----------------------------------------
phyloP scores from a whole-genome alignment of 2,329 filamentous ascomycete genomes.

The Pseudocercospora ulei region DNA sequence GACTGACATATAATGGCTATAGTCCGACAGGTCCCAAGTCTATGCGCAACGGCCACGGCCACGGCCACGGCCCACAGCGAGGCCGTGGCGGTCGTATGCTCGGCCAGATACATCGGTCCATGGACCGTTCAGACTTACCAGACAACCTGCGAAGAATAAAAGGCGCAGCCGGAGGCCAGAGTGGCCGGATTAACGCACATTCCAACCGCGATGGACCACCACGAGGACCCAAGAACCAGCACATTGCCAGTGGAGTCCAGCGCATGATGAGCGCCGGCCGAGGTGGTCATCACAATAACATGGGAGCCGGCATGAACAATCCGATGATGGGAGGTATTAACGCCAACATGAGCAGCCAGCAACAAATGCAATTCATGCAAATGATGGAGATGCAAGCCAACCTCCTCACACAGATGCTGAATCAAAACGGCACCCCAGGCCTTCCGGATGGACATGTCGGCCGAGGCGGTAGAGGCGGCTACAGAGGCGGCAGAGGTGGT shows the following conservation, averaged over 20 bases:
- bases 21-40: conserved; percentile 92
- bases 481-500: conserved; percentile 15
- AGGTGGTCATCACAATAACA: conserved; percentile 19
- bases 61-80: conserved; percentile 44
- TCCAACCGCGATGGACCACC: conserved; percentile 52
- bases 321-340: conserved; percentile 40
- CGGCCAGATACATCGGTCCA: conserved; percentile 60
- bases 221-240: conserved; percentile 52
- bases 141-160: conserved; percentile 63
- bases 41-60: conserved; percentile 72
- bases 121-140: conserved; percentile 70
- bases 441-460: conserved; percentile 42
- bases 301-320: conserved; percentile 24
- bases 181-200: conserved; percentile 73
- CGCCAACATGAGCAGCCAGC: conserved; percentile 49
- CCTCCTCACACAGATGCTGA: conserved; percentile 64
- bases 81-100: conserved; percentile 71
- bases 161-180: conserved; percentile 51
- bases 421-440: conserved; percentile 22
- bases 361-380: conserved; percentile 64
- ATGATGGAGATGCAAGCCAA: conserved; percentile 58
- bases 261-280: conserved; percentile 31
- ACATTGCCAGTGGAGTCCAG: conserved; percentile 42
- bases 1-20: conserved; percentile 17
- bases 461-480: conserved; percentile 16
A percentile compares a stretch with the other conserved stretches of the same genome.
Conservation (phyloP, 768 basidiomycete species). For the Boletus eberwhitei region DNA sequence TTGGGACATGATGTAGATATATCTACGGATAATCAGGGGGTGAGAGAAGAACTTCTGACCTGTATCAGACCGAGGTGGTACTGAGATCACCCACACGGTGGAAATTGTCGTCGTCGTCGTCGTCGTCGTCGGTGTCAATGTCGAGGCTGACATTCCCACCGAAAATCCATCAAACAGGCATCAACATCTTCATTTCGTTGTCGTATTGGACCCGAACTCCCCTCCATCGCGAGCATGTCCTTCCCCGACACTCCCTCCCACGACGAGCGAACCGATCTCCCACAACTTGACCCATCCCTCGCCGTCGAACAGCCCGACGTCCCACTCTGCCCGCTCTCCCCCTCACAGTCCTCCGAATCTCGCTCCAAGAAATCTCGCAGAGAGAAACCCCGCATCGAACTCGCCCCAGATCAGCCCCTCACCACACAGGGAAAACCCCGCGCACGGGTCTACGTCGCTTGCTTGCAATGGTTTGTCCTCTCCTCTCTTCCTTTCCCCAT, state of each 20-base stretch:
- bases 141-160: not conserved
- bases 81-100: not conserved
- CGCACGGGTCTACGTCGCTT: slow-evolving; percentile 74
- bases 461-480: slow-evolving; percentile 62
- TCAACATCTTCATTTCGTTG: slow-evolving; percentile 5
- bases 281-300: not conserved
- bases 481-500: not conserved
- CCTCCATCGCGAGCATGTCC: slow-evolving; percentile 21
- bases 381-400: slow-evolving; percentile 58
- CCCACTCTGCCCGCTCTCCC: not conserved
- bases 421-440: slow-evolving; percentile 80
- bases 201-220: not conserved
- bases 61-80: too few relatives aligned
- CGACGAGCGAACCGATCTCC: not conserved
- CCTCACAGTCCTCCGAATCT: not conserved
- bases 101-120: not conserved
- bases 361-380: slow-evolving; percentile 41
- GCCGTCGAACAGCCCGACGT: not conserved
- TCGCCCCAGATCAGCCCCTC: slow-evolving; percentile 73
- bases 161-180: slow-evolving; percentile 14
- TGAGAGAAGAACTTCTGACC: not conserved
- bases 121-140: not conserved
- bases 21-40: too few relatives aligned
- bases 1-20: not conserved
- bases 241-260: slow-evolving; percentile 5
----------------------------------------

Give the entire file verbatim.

phyloP scores from a whole-genome alignment of 2,329 filamentous ascomycete genomes.

The Pseudocercospora ulei region DNA sequence GACTGACATATAATGGCTATAGTCCGACAGGTCCCAAGTCTATGCGCAACGGCCACGGCCACGGCCACGGCCCACAGCGAGGCCGTGGCGGTCGTATGCTCGGCCAGATACATCGGTCCATGGACCGTTCAGACTTACCAGACAACCTGCGAAGAATAAAAGGCGCAGCCGGAGGCCAGAGTGGCCGGATTAACGCACATTCCAACCGCGATGGACCACCACGAGGACCCAAGAACCAGCACATTGCCAGTGGAGTCCAGCGCATGATGAGCGCCGGCCGAGGTGGTCATCACAATAACATGGGAGCCGGCATGAACAATCCGATGATGGGAGGTATTAACGCCAACATGAGCAGCCAGCAACAAATGCAATTCATGCAAATGATGGAGATGCAAGCCAACCTCCTCACACAGATGCTGAATCAAAACGGCACCCCAGGCCTTCCGGATGGACATGTCGGCCGAGGCGGTAGAGGCGGCTACAGAGGCGGCAGAGGTGGT shows the following conservation, averaged over 20 bases:
- bases 21-40: conserved; percentile 92
- bases 481-500: conserved; percentile 15
- AGGTGGTCATCACAATAACA: conserved; percentile 19
- bases 61-80: conserved; percentile 44
- TCCAACCGCGATGGACCACC: conserved; percentile 52
- bases 321-340: conserved; percentile 40
- CGGCCAGATACATCGGTCCA: conserved; percentile 60
- bases 221-240: conserved; percentile 52
- bases 141-160: conserved; percentile 63
- bases 41-60: conserved; percentile 72
- bases 121-140: conserved; percentile 70
- bases 441-460: conserved; percentile 42
- bases 301-320: conserved; percentile 24
- bases 181-200: conserved; percentile 73
- CGCCAACATGAGCAGCCAGC: conserved; percentile 49
- CCTCCTCACACAGATGCTGA: conserved; percentile 64
- bases 81-100: conserved; percentile 71
- bases 161-180: conserved; percentile 51
- bases 421-440: conserved; percentile 22
- bases 361-380: conserved; percentile 64
- ATGATGGAGATGCAAGCCAA: conserved; percentile 58
- bases 261-280: conserved; percentile 31
- ACATTGCCAGTGGAGTCCAG: conserved; percentile 42
- bases 1-20: conserved; percentile 17
- bases 461-480: conserved; percentile 16
A percentile compares a stretch with the other conserved stretches of the same genome.
Conservation (phyloP, 768 basidiomycete species). For the Boletus eberwhitei region DNA sequence TTGGGACATGATGTAGATATATCTACGGATAATCAGGGGGTGAGAGAAGAACTTCTGACCTGTATCAGACCGAGGTGGTACTGAGATCACCCACACGGTGGAAATTGTCGTCGTCGTCGTCGTCGTCGTCGGTGTCAATGTCGAGGCTGACATTCCCACCGAAAATCCATCAAACAGGCATCAACATCTTCATTTCGTTGTCGTATTGGACCCGAACTCCCCTCCATCGCGAGCATGTCCTTCCCCGACACTCCCTCCCACGACGAGCGAACCGATCTCCCACAACTTGACCCATCCCTCGCCGTCGAACAGCCCGACGTCCCACTCTGCCCGCTCTCCCCCTCACAGTCCTCCGAATCTCGCTCCAAGAAATCTCGCAGAGAGAAACCCCGCATCGAACTCGCCCCAGATCAGCCCCTCACCACACAGGGAAAACCCCGCGCACGGGTCTACGTCGCTTGCTTGCAATGGTTTGTCCTCTCCTCTCTTCCTTTCCCCAT, state of each 20-base stretch:
- bases 141-160: not conserved
- bases 81-100: not conserved
- CGCACGGGTCTACGTCGCTT: slow-evolving; percentile 74
- bases 461-480: slow-evolving; percentile 62
- TCAACATCTTCATTTCGTTG: slow-evolving; percentile 5
- bases 281-300: not conserved
- bases 481-500: not conserved
- CCTCCATCGCGAGCATGTCC: slow-evolving; percentile 21
- bases 381-400: slow-evolving; percentile 58
- CCCACTCTGCCCGCTCTCCC: not conserved
- bases 421-440: slow-evolving; percentile 80
- bases 201-220: not conserved
- bases 61-80: too few relatives aligned
- CGACGAGCGAACCGATCTCC: not conserved
- CCTCACAGTCCTCCGAATCT: not conserved
- bases 101-120: not conserved
- bases 361-380: slow-evolving; percentile 41
- GCCGTCGAACAGCCCGACGT: not conserved
- TCGCCCCAGATCAGCCCCTC: slow-evolving; percentile 73
- bases 161-180: slow-evolving; percentile 14
- TGAGAGAAGAACTTCTGACC: not conserved
- bases 121-140: not conserved
- bases 21-40: too few relatives aligned
- bases 1-20: not conserved
- bases 241-260: slow-evolving; percentile 5